Let people judge your actions, not question your integrity


Our last blog entry garnered quite a bit of attention, at least from a large group of peers aware of its inspiration. At first I thought people were shocked because it contained profanity (sorry!), but further investigation tells me people were actually revelling in its directness, and the fact that I published it on my company website.

I’d hope by now this is what you’ve come to expect from me and from Pivot. It is, after all, what Pivot is all about – direct, transparent and honest communication, even (especially) when it’s hard. So if you don’t want that kind of advice or support, please don’t call me, because I can’t in good conscience work with you.

But back to the blog. Yes, there is a back story; there ALWAYS is. In this case, it’s pretty universal. Corporations, or in some cases the people who lead them, sometimes lack courage or conviction in their decisions. They’re okay making them, but they’re less comfortable defending them. So they spin them. I hate spin.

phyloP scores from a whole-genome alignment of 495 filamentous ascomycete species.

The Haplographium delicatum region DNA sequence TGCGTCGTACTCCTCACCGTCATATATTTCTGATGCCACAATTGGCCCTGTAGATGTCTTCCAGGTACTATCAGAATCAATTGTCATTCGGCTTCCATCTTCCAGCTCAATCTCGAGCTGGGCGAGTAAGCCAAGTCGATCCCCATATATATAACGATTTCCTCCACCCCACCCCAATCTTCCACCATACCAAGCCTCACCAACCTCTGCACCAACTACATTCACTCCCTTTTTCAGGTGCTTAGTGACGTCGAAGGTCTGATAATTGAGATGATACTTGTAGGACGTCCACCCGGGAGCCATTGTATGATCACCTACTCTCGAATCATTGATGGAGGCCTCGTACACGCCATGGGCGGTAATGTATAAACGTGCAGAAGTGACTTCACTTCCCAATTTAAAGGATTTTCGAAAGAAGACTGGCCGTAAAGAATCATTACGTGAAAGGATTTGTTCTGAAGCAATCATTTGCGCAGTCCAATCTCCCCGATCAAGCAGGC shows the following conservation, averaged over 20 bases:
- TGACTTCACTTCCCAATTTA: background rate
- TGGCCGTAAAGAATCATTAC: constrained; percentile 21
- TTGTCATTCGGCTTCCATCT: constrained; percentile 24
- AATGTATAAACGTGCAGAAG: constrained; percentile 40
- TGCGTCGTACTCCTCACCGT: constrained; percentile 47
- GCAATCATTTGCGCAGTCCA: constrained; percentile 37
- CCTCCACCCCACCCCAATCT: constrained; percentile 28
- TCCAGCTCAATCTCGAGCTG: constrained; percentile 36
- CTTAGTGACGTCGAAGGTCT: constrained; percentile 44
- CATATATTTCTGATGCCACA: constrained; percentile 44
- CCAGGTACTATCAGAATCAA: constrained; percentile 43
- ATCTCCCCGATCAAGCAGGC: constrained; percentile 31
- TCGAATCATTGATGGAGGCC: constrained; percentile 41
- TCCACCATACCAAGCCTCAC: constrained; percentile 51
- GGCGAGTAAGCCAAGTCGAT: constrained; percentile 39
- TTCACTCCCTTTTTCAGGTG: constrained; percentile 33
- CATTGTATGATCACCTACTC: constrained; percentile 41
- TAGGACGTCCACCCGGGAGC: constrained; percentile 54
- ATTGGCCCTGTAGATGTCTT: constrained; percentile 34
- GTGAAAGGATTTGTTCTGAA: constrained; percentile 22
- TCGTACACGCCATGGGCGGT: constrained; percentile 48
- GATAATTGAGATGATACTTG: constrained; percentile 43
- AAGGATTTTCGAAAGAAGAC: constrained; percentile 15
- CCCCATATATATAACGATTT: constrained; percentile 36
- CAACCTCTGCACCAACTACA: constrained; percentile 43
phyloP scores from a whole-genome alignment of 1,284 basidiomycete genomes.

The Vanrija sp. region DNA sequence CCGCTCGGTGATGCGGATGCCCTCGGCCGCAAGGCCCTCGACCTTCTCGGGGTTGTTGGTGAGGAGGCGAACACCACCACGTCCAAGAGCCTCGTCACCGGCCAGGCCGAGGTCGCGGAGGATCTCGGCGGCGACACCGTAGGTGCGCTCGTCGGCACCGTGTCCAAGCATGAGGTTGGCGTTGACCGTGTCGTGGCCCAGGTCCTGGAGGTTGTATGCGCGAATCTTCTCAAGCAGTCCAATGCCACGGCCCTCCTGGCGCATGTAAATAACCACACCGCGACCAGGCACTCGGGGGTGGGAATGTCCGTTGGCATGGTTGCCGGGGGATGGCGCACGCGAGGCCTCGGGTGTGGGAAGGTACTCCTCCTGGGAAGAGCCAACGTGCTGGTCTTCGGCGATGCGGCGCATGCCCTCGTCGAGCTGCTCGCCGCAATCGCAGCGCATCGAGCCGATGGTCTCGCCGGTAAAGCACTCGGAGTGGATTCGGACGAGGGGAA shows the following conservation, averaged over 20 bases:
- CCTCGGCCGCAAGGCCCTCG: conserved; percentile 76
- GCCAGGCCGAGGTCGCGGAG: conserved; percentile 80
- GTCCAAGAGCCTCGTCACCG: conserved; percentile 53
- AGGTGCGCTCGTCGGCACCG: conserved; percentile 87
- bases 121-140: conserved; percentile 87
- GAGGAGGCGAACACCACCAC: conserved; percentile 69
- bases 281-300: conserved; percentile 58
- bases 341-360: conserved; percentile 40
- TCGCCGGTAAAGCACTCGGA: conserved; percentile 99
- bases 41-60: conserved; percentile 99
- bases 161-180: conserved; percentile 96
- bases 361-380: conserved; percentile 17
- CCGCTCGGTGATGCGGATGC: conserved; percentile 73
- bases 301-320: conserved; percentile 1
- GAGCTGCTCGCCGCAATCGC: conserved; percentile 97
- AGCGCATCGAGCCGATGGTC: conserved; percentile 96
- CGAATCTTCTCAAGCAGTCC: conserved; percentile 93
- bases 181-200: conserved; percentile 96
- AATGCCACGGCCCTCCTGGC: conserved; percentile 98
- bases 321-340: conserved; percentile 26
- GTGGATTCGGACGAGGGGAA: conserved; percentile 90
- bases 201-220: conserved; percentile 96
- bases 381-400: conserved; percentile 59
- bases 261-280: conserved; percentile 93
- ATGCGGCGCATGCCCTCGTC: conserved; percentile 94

I’m a bit of an evangelist when it comes to truth in advertising, and I’ve learned the hard way that if you can’t do it because it’s the right thing to do, do it because the risk of NOT doing it is too high.

By being square, honest and true, especially when the message sucks, people judge your actions: they may hate that you fired Chachi, that you reorganized the department, that you discontinued a cherished brand. But they appreciate your honesty.

When you shroud your actions in spin, you give them good reason to question your integrity too. And good luck recovering from that.